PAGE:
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Lawmakers Add Office Personal Touch

Sen. Sheryl Nuxoll, R-Cottonwood, pictured on Thursday, March 14, 2013 in her Capitol office, holds a photo of her son, Reuben, during a 2011 ceremony in Rome where he became a Catholic priest of the Legionaries of Christ congregation. Nuxoll's own deep faith regularly guides her votes on bills, including the recent state-based insurance exchange she opposed on fear it does too little to halt abortions. (AP photo: John Miller)

With paintings of George Washington, family photos and plaques from the Future Farmers of America, Idaho lawmakers who virtually live at the Capitol this time of year have personalized their offices, providing a home away from home while conducting the people's business. Adornments on senators' and representatives' walls reflect who they are, where they're from — and often, how they legislate. Occasionally, they offer a touching insight into the events that have shaped their lives. Take Rep. Maxine Bell, of Jerome, with a print of Logan, Utah, above her desk, showing the Cache Tabernacle and the building that once housed Brigham Young College. Logan is where Bell, the longtime House Republican budget committee chairwoman, spent her first eight years/John Miller, Associated Press. More here.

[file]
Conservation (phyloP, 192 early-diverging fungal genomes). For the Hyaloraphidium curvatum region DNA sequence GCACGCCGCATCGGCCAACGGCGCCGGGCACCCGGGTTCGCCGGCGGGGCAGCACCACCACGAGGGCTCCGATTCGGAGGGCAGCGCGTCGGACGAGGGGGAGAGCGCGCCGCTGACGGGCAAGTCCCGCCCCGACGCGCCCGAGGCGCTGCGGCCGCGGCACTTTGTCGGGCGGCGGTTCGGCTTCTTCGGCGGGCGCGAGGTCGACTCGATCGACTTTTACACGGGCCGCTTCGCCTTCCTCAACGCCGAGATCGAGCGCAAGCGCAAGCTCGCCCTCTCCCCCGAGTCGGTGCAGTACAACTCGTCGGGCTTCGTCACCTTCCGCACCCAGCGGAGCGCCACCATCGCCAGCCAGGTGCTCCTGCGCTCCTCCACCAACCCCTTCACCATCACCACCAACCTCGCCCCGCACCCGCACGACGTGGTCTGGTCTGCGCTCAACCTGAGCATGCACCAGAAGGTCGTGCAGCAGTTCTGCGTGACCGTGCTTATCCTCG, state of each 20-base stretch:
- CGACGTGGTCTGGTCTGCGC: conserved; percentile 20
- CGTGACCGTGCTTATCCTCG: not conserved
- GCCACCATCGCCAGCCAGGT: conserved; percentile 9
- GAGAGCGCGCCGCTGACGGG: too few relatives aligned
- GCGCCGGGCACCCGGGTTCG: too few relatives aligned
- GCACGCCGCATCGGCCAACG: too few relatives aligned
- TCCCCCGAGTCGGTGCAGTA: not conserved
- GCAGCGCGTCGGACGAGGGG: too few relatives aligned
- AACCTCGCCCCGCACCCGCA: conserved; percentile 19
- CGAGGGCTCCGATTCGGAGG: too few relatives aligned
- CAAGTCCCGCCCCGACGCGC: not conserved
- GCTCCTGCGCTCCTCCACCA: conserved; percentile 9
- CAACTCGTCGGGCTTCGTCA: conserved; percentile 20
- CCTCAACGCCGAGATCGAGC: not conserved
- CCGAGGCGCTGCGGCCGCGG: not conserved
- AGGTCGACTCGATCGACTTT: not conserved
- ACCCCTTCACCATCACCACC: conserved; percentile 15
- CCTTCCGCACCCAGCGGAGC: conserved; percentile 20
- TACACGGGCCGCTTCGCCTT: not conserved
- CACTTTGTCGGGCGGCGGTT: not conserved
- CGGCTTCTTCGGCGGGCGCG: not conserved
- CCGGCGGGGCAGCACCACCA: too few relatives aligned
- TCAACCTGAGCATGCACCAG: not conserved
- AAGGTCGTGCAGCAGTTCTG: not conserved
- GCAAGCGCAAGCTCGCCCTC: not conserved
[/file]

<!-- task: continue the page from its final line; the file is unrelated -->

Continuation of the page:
Question: How do you decorate your office?




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D.F. Oliveria
D.F. (Dave) Oliveria joined The Spokesman-Review in 1984. He currently is a columnist and compiles the Huckleberries Online blog and writes about North Idaho in his Huckleberries column.

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